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article imageWere Blackberrys modified to help drug cartels?

By Tim Sandle     Mar 18, 2018 in Technology
Toronto - It appears that some Blackberry devices were modified to 'help drug cartels', according to U.S. authorities. The allegation is that Canadian company Phantom Secure sold modified Blackberry devices for illicit reasons.
The chief executive of Phantom Secure, which set out to create highly-secure version of the Blackberry smartphone, allegedly sold the devices to some of the world's most notorious criminals, the BBC reports.
The allegation from the U.S. , as reported by Newsweek, is that the Canadian firm was given"tens of millions of dollars" through selling modified Blackberry smartphones to such groups as Sinaloa Cartel. The Sinaloa Cartel is an international drug trafficking, money laundering, and organized crime syndicate. The organization is based in the city of Culiacán, Sinaloa, although it has operations in the Mexican states of Baja California, Durango, Sonora, and Chihuahua.
Phantom Secure appears to have taken what appear to be BlackBerry 9720s and removed the microphones, camera, GPS, Internet capabilities, and normal messenger services. The company then seems to have added Phone Gap Documents (PGP) and routes messages through overseas servers.
In a redacted complaint filed in a federal court, the FBI alleges states that: “Phantom Secure’s networks were specifically designed to prevent law enforcement from intercepting and monitoring communications on the network,” and that there are some 20,000 encrypted Blackberry cellphones from the company in the hands of some dubious individuals.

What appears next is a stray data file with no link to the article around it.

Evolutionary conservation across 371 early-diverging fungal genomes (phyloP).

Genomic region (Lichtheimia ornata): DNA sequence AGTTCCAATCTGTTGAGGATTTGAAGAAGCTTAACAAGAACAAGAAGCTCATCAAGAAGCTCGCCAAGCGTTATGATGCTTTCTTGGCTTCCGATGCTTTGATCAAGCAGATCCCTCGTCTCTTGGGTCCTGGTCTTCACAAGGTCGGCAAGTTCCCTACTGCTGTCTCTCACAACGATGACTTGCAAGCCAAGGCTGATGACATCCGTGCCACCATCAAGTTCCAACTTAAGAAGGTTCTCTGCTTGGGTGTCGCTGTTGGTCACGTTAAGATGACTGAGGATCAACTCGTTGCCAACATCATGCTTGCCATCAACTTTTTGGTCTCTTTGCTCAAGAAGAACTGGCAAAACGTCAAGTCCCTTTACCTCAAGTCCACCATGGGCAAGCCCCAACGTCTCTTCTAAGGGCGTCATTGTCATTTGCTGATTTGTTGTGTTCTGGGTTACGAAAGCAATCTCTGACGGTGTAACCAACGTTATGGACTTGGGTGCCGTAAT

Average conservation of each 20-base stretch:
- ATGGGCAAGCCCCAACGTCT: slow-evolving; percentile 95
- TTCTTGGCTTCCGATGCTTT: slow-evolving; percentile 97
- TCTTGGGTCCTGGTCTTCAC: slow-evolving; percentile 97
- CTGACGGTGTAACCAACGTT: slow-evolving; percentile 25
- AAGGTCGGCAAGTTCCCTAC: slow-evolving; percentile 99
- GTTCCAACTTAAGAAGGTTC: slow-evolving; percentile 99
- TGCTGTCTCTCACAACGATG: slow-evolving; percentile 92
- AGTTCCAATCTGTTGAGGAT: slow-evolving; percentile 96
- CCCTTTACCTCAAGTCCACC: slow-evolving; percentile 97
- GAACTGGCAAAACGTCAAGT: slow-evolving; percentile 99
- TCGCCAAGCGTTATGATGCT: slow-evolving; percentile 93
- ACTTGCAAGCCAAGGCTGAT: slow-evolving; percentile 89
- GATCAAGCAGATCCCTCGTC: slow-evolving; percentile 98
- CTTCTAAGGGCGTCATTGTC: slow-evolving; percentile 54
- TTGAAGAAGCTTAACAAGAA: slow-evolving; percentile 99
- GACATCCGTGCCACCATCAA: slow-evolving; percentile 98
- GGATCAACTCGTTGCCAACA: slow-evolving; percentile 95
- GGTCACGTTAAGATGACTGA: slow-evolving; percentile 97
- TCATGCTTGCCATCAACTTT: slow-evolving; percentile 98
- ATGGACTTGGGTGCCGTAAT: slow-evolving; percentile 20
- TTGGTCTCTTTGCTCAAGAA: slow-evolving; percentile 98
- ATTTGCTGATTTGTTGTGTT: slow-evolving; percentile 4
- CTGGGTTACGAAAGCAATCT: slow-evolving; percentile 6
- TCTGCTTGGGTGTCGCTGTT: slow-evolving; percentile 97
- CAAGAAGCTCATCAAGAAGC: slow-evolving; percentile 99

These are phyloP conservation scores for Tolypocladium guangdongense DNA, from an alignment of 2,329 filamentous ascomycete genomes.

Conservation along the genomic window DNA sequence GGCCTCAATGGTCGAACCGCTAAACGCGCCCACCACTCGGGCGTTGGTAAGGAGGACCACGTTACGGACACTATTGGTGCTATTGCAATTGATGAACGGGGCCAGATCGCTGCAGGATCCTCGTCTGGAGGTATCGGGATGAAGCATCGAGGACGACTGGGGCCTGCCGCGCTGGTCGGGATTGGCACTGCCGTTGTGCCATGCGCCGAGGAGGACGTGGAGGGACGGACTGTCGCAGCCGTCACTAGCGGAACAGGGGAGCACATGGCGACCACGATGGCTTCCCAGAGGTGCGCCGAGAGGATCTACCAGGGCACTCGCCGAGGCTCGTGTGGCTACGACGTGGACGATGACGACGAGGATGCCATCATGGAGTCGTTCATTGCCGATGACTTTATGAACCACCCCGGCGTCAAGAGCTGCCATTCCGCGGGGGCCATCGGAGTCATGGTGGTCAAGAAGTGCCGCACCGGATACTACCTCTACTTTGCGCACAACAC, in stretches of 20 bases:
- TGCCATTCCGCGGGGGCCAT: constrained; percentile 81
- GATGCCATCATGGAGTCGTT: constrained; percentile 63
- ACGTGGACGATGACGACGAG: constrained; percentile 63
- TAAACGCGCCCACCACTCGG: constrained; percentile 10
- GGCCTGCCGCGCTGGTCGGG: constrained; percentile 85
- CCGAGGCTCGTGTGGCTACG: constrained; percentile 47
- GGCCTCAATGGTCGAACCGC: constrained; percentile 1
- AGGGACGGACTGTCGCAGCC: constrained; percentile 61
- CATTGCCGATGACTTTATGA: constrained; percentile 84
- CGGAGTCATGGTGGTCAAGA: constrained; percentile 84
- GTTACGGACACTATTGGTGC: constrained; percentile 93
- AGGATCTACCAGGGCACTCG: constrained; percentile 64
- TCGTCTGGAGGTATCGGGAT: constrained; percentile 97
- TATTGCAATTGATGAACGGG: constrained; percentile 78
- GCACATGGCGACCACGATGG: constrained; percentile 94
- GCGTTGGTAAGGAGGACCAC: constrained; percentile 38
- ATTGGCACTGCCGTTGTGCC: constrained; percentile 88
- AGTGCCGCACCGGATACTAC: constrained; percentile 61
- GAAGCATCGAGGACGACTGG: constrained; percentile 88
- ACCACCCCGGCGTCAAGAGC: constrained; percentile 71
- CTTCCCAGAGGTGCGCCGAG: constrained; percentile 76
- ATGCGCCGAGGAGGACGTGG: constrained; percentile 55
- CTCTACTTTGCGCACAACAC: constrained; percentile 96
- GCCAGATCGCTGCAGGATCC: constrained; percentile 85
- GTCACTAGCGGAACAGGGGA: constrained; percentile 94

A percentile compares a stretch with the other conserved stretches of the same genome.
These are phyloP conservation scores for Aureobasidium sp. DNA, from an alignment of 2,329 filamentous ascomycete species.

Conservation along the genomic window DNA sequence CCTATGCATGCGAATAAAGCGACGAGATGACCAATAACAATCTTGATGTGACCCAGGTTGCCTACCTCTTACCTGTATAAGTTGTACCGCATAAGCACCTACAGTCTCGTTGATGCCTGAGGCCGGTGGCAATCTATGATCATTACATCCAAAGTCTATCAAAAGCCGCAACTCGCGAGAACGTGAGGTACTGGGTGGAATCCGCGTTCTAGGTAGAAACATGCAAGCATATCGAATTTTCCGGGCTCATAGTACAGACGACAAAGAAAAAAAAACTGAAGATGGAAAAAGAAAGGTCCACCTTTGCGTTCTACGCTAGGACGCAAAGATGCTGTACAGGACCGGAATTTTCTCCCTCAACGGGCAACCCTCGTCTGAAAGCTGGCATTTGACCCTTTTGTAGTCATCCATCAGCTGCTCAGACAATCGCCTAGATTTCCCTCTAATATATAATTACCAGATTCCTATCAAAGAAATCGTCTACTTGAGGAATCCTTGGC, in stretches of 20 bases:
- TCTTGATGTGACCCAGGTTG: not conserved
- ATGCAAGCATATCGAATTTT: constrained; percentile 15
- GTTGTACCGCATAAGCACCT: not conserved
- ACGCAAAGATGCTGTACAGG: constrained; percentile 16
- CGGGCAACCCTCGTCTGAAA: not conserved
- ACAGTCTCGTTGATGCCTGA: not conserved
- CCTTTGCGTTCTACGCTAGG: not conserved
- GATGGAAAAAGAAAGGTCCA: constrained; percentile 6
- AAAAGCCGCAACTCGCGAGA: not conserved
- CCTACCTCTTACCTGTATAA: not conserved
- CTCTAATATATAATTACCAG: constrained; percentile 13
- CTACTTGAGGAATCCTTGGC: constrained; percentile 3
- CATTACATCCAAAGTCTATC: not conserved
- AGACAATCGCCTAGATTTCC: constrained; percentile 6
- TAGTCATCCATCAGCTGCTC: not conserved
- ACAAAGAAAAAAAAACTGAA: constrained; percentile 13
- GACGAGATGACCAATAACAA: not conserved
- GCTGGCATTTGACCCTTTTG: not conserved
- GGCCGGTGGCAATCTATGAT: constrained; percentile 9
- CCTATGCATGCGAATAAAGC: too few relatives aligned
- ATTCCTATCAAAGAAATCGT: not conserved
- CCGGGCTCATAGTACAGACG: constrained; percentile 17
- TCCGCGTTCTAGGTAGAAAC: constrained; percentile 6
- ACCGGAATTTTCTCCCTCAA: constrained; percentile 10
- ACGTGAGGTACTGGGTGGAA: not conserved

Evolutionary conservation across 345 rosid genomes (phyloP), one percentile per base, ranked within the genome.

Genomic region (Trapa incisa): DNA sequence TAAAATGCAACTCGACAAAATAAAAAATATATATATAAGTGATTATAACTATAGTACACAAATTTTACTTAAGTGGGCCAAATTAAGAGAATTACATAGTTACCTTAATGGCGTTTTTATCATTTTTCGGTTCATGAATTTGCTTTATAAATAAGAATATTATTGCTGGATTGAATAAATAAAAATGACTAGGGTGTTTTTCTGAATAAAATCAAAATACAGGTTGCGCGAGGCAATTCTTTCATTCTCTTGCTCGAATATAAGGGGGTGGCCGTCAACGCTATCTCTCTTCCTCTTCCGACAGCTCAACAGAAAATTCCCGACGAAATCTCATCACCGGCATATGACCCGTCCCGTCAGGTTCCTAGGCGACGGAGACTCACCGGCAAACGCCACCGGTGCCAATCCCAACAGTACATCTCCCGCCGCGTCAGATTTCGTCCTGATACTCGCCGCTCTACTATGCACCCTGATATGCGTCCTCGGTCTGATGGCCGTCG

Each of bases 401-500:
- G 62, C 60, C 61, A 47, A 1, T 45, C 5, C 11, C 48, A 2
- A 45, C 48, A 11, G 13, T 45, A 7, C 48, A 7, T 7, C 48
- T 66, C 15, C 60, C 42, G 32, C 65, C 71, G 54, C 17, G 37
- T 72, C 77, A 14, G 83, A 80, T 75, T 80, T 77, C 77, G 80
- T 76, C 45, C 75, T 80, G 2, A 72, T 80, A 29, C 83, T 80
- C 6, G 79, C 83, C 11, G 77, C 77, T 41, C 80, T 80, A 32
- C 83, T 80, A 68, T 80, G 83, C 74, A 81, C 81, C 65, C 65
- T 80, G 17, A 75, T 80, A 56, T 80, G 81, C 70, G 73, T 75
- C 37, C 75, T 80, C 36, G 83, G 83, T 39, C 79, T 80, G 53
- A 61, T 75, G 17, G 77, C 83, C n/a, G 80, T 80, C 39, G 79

The charges represent the first time U.S. officials have focused on a company for knowingly developing encrypted technology designed for criminal elements. This stems from the U.S. Department of Justice arresting Vincent Ramos in Seattle and subsequently indicting the businessman together with four of his associates (Kim Augustus Rodd from Phuket, Thailand; Younes Nasri from Dubai in the United Arab Emirates; and Michael Gamboa and Christopher Poquiz both from Los Angeles). The charge leveled is one of racketeering and conspiracy to aid the distribution of drugs in the U.S.
Speaking with the BBC, attorney Adam Braverman said: "This organisation Phantom Secure was designed to facilitate international drug trafficking all throughout the entire world...These traffickers, including members of the Sinaloa Cartel, would use these fully-encrypted devices to facilitate their drug trafficking activities in order to avoid law enforcement scrutiny."
Furthermore, FBI Agent Nicholas Cheviron told Fox News: "Phantom Secure’s devices and service were specifically designed to prevent law enforcement from intercepting and monitoring communication on the network. Every facet of Phantom Secure’s corporate structure was set up specifically to facilitate criminal activity and obstruct, impede, and evade law enforcement."
Blackberry itself has not, as yet, responded to any media inquires.
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